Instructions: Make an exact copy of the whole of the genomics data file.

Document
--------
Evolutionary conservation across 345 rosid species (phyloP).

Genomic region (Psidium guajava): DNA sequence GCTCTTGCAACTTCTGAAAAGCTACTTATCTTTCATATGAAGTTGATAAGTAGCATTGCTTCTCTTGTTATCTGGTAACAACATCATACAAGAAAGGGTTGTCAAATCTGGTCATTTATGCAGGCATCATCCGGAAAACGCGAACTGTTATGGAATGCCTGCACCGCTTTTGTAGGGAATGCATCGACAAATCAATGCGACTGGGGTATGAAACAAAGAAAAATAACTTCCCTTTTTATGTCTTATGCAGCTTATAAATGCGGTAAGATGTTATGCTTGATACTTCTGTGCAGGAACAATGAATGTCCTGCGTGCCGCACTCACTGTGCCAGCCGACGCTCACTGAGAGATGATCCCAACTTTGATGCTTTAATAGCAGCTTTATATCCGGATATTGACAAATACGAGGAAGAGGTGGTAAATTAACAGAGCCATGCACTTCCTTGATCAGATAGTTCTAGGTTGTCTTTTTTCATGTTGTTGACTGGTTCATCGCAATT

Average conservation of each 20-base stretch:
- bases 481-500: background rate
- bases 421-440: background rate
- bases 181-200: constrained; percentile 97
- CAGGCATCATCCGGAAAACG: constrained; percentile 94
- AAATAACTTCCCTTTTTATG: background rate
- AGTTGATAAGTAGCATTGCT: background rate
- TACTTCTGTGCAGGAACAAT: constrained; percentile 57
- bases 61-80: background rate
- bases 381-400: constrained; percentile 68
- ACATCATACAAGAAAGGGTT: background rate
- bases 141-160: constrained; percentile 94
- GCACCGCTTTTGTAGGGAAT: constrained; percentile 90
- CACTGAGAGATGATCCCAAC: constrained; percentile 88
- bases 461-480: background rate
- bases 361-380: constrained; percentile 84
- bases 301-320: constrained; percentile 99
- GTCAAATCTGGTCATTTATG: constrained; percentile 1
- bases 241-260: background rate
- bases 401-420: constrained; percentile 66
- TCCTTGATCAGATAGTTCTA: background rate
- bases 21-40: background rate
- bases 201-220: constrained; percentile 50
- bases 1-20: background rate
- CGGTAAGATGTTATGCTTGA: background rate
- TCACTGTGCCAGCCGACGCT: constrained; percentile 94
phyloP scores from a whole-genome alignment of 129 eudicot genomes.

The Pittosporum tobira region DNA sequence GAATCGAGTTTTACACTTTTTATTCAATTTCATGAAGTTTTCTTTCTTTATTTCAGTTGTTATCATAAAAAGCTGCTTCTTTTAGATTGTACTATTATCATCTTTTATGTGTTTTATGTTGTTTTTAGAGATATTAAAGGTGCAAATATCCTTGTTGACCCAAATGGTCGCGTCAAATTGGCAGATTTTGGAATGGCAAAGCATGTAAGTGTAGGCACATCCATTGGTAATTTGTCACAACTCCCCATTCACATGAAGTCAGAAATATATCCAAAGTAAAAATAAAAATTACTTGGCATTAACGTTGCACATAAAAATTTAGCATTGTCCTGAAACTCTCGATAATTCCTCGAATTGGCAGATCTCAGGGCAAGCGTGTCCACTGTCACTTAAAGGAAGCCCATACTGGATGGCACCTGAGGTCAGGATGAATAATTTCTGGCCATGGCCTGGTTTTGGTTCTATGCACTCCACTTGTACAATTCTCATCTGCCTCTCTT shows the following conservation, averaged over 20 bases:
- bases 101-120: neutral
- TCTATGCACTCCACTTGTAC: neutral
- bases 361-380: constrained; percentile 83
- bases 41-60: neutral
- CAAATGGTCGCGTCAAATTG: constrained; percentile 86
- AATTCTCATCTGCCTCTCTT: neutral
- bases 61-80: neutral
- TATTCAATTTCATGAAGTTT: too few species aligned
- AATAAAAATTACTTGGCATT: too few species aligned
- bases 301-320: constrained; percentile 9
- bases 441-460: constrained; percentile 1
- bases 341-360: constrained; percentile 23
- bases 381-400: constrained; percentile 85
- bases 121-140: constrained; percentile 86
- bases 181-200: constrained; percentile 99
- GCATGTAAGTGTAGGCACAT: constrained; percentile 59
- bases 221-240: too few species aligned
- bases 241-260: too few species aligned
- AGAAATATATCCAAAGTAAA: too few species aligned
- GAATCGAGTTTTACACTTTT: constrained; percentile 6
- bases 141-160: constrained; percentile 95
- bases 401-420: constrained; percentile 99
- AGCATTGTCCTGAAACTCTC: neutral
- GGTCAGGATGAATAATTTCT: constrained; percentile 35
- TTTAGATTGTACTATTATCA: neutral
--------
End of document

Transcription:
Evolutionary conservation across 345 rosid species (phyloP).

Genomic region (Psidium guajava): DNA sequence GCTCTTGCAACTTCTGAAAAGCTACTTATCTTTCATATGAAGTTGATAAGTAGCATTGCTTCTCTTGTTATCTGGTAACAACATCATACAAGAAAGGGTTGTCAAATCTGGTCATTTATGCAGGCATCATCCGGAAAACGCGAACTGTTATGGAATGCCTGCACCGCTTTTGTAGGGAATGCATCGACAAATCAATGCGACTGGGGTATGAAACAAAGAAAAATAACTTCCCTTTTTATGTCTTATGCAGCTTATAAATGCGGTAAGATGTTATGCTTGATACTTCTGTGCAGGAACAATGAATGTCCTGCGTGCCGCACTCACTGTGCCAGCCGACGCTCACTGAGAGATGATCCCAACTTTGATGCTTTAATAGCAGCTTTATATCCGGATATTGACAAATACGAGGAAGAGGTGGTAAATTAACAGAGCCATGCACTTCCTTGATCAGATAGTTCTAGGTTGTCTTTTTTCATGTTGTTGACTGGTTCATCGCAATT

Average conservation of each 20-base stretch:
- bases 481-500: background rate
- bases 421-440: background rate
- bases 181-200: constrained; percentile 97
- CAGGCATCATCCGGAAAACG: constrained; percentile 94
- AAATAACTTCCCTTTTTATG: background rate
- AGTTGATAAGTAGCATTGCT: background rate
- TACTTCTGTGCAGGAACAAT: constrained; percentile 57
- bases 61-80: background rate
- bases 381-400: constrained; percentile 68
- ACATCATACAAGAAAGGGTT: background rate
- bases 141-160: constrained; percentile 94
- GCACCGCTTTTGTAGGGAAT: constrained; percentile 90
- CACTGAGAGATGATCCCAAC: constrained; percentile 88
- bases 461-480: background rate
- bases 361-380: constrained; percentile 84
- bases 301-320: constrained; percentile 99
- GTCAAATCTGGTCATTTATG: constrained; percentile 1
- bases 241-260: background rate
- bases 401-420: constrained; percentile 66
- TCCTTGATCAGATAGTTCTA: background rate
- bases 21-40: background rate
- bases 201-220: constrained; percentile 50
- bases 1-20: background rate
- CGGTAAGATGTTATGCTTGA: background rate
- TCACTGTGCCAGCCGACGCT: constrained; percentile 94
phyloP scores from a whole-genome alignment of 129 eudicot genomes.

The Pittosporum tobira region DNA sequence GAATCGAGTTTTACACTTTTTATTCAATTTCATGAAGTTTTCTTTCTTTATTTCAGTTGTTATCATAAAAAGCTGCTTCTTTTAGATTGTACTATTATCATCTTTTATGTGTTTTATGTTGTTTTTAGAGATATTAAAGGTGCAAATATCCTTGTTGACCCAAATGGTCGCGTCAAATTGGCAGATTTTGGAATGGCAAAGCATGTAAGTGTAGGCACATCCATTGGTAATTTGTCACAACTCCCCATTCACATGAAGTCAGAAATATATCCAAAGTAAAAATAAAAATTACTTGGCATTAACGTTGCACATAAAAATTTAGCATTGTCCTGAAACTCTCGATAATTCCTCGAATTGGCAGATCTCAGGGCAAGCGTGTCCACTGTCACTTAAAGGAAGCCCATACTGGATGGCACCTGAGGTCAGGATGAATAATTTCTGGCCATGGCCTGGTTTTGGTTCTATGCACTCCACTTGTACAATTCTCATCTGCCTCTCTT shows the following conservation, averaged over 20 bases:
- bases 101-120: neutral
- TCTATGCACTCCACTTGTAC: neutral
- bases 361-380: constrained; percentile 83
- bases 41-60: neutral
- CAAATGGTCGCGTCAAATTG: constrained; percentile 86
- AATTCTCATCTGCCTCTCTT: neutral
- bases 61-80: neutral
- TATTCAATTTCATGAAGTTT: too few species aligned
- AATAAAAATTACTTGGCATT: too few species aligned
- bases 301-320: constrained; percentile 9
- bases 441-460: constrained; percentile 1
- bases 341-360: constrained; percentile 23
- bases 381-400: constrained; percentile 85
- bases 121-140: constrained; percentile 86
- bases 181-200: constrained; percentile 99
- GCATGTAAGTGTAGGCACAT: constrained; percentile 59
- bases 221-240: too few species aligned
- bases 241-260: too few species aligned
- AGAAATATATCCAAAGTAAA: too few species aligned
- GAATCGAGTTTTACACTTTT: constrained; percentile 6
- bases 141-160: constrained; percentile 95
- bases 401-420: constrained; percentile 99
- AGCATTGTCCTGAAACTCTC: neutral
- GGTCAGGATGAATAATTTCT: constrained; percentile 35
- TTTAGATTGTACTATTATCA: neutral